Michigan Gov. Rick Snyder. (Al Goldis/AP)
Opinion writer

Jeb Bush explained Sunday why he still thinks Rick Snyder has been “a great governor for Michigan” even after the mass lead poisoning because of tainted tap water in Flint.

The disgrace over Flint’s water, the Republican presidential prospect told ABC’s “This Week,” “is related to the fact that we’ve created this complex, no-responsibility regulatory system, where the federal government, the state government, a regional government, local and county governments are all pointing fingers at one another.”

Um, no.

Bush was attempting to muddy the proverbial water by portraying the Flint debacle as a failure of government at all levels. Snyder attempted the same diffusion of responsibility last week, saying that “government failed you — federal, state and local leaders — by breaking the trust you placed in us.”

But the Flint disaster, three years in the making, is not a failure of government generally. It’s the failure of a specific governing philosophy: Snyder’s belief that government works better if run more like a business.

Take a look at the key moments that led up to Flint, a city of 90,000, getting stuck with contaminated water. (Claritza Jimenez/The Washington Post)

No doubt, the federal Environmental Protection Agency deserves blame for failing to sound warnings more loudly and publicly, and for being too deferential to state authorities, once it learned last year that high lead levels in Flint were poisoning children.

But EPA had no role in the decisions that caused the problem, nor was it supposed to. That was entirely the responsibility of Snyder’s administration and his appointees.

The governor, former head of Gateway computers, was first elected as part of the tea party wave of 2010 with a plan to use his tech industry skills to run Michigan. He spoke of “outcomes” and “deliverables,” called residents “customers” and sought to “reinvent” the state to make it business-friendly.

A centerpiece of Snyder’s agenda, and one of his first actions, was a new law that gave the state dramatic powers to take over failing municipalities and school boards by appointing emergency managers with unchecked authority. Michigan voters killed that law in a November 2012 referendum, but a month later Snyder got the legislature, in a lame-duck session, to enact a law very similar to the one voters had rejected. This time, legislators attached it to a spending bill so it couldn’t be undone by referendum.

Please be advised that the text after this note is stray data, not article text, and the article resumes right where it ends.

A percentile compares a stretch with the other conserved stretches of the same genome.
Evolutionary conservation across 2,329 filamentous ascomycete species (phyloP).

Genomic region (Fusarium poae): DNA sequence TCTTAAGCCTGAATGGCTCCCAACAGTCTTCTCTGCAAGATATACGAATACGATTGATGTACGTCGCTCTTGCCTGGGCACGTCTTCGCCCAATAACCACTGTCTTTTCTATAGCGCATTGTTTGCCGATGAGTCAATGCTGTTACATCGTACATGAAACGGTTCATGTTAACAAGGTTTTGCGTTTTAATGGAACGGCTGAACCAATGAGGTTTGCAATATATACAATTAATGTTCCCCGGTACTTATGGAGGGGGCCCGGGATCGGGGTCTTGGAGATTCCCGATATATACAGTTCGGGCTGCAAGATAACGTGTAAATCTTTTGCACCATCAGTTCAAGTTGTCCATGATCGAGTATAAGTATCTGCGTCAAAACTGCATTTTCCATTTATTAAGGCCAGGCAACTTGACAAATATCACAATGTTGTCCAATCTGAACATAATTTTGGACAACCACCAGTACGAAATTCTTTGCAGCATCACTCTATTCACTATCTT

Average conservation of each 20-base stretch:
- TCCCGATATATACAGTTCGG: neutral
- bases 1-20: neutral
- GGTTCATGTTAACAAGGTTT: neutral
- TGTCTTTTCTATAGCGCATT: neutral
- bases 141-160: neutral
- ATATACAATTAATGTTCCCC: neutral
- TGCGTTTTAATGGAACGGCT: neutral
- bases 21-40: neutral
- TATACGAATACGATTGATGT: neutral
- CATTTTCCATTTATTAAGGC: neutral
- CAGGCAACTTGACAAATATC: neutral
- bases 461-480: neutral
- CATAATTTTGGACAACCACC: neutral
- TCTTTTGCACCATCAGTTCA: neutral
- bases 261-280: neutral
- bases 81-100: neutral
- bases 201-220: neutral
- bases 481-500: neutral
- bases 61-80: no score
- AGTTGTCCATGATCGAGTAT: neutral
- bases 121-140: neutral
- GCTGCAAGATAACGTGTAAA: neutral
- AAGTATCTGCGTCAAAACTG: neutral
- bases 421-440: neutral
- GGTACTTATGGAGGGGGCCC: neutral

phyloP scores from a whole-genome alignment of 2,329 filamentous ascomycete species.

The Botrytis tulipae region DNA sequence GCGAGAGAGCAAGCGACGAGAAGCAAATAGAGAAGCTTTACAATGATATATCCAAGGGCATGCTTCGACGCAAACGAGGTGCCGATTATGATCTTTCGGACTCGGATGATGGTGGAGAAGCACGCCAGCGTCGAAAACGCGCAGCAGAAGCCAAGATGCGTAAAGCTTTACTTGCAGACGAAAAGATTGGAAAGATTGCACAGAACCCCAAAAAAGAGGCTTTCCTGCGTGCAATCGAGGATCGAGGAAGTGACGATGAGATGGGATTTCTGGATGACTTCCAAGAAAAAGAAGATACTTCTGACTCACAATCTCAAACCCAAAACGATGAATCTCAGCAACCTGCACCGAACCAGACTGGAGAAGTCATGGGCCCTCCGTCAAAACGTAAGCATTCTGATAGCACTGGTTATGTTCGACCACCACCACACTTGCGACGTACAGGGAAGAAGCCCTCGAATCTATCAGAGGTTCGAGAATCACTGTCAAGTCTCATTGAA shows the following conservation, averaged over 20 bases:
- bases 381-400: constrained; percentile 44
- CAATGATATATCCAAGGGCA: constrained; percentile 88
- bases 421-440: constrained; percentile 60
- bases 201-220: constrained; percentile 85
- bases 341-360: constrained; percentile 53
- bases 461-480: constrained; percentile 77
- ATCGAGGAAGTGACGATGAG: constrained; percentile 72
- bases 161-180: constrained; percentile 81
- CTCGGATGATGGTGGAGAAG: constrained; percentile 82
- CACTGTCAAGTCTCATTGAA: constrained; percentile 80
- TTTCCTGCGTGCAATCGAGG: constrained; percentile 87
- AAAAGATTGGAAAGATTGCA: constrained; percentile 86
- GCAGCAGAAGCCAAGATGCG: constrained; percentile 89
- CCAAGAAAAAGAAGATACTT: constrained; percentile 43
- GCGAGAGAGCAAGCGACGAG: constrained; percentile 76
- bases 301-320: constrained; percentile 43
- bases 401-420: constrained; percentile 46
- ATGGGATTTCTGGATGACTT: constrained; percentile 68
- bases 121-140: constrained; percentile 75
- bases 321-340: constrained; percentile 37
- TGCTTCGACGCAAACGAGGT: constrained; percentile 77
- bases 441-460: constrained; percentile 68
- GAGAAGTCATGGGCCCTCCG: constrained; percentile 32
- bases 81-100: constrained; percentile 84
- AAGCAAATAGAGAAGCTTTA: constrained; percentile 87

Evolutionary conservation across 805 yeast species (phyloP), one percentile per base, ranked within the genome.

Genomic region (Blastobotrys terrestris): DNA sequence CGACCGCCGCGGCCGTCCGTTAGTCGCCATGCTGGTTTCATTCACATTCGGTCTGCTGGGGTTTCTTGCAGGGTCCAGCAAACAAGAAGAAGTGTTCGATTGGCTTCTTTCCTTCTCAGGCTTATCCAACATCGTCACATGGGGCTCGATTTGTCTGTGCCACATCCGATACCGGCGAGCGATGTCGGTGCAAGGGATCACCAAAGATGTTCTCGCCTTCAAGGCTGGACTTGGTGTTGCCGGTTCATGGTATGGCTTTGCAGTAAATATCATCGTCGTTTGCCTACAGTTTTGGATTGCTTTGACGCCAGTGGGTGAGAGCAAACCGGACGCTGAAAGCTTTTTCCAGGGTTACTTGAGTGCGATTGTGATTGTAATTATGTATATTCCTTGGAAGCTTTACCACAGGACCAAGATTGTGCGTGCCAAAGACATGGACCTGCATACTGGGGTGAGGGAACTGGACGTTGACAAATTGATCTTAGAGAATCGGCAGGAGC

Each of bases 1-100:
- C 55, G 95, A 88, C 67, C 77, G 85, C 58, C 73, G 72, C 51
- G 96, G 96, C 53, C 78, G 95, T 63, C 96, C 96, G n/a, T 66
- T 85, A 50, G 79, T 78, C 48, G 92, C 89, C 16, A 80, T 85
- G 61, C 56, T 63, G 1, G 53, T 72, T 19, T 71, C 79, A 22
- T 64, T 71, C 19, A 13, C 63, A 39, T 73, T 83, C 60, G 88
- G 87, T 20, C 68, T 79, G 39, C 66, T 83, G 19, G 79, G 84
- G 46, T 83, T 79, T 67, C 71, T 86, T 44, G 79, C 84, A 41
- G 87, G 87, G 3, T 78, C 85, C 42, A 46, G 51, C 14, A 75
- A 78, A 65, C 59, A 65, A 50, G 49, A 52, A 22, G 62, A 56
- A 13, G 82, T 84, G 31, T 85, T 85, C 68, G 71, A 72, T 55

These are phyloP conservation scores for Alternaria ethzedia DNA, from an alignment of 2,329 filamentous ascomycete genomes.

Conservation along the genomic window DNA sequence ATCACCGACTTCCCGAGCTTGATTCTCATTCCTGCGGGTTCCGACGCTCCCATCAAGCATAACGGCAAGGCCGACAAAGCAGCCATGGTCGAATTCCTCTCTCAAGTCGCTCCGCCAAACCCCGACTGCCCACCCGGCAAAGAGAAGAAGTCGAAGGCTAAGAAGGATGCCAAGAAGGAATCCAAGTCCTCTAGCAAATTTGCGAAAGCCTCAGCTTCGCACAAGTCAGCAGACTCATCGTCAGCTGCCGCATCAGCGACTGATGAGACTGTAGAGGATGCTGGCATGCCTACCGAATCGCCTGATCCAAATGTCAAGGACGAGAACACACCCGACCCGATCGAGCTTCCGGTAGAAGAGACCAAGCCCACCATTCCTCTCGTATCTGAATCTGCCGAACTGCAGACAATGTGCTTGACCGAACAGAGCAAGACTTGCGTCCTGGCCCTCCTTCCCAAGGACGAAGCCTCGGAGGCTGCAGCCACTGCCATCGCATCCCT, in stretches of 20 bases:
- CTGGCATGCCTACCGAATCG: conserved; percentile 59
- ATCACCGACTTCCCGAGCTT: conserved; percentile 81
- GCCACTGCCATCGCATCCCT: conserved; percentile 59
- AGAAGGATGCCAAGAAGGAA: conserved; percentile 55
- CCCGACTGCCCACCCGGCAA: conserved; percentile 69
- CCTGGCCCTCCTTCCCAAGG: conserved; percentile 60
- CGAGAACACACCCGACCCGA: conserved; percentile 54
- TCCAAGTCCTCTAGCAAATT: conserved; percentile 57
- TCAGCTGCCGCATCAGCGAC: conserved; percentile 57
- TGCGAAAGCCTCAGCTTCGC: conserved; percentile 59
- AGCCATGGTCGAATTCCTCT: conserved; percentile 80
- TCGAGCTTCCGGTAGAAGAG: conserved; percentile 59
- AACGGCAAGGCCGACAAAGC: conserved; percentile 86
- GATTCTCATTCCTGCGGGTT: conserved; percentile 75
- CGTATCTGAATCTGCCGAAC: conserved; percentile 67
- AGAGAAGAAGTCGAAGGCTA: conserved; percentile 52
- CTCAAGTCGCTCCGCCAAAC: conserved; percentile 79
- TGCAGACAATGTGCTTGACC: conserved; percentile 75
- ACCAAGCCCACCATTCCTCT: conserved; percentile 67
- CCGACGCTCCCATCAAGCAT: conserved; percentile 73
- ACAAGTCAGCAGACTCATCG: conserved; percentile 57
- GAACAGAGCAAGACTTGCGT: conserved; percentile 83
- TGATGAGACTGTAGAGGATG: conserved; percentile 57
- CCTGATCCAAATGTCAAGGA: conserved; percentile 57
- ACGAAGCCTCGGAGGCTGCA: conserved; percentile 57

The unelected viceroys had mandates to improve municipal finances but little incentive to weigh other considerations.

In Flint, one such emergency manager, Edward Kurtz, abandoned the city’s decades-long reliance on Detroit as its source of clean tap water in 2013, under the theory that it could reduce Flint’s high water bills by tapping into a new pipeline that was still under construction.

Kurtz’s successor as Flint’s emergency manager, Darnell Earley (now emergency manager of Detroit’s schools), made the fateful decision to use treated water from the Flint River as the city’s water supply starting in 2014 while the pipeline was being completed — even though Detroit was willing to continue providing high-quality water under a short-term contract. This was supposed to save Flint $5 million.

And Earley’s successor as Flint emergency manager, Jerry Ambrose, overruled a city council vote in March 2015 to return to Detroit water. Ambrose called the council’s request “incomprehensible” and a waste of $12 million — even though there had already been chemical and bacterial problems with the river water, water quality had violated the Safe Drinking Water Act and the General Motors plant in Flint had stopped using the water because it was rusting car parts.

“You cannot separate what happened in Flint from the state’s extreme emergency-management law,” said Curt Guyette, who, working for the ACLU of Michigan, uncovered much of the scandal in Flint. “The bottom line is making sure the banks and bond holders get paid at all costs, even if the kids are poisoned with foul river water.”

The emergency-manager law, Guyette argued, “is about the taking away of democracy and the imposition of austerity-fueled autocracy on cities that are poor and majority African American.”

Snyder’s blaming of local authorities is disingenuous: Because of the emergency-management law, municipal officials can’t do anything without the blessing of Snyder’s viceroys.

As for federal officials, the EPA warned Michigan as early as February 2015 that contaminants were leaching into the water system in Flint. The EPA didn’t press publicly or aggressively to fix the problem, a failure that led to the regional administrator’s resignation last week. That foot-dragging postponed action by a few months — an inexcusable delay, to be sure — but the feds had no say in the decisions that caused the problem.

Snyder undertook an arrogant public-policy experiment, underpinned by the ideological assumption that the “experience set” of corporate-style managers was superior to the checks and balances of democracy. This is why Flint happened.

Twitter: @Milbank

Read more from Dana Milbank’s archive, follow him on Twitter or subscribe to his updates on Facebook.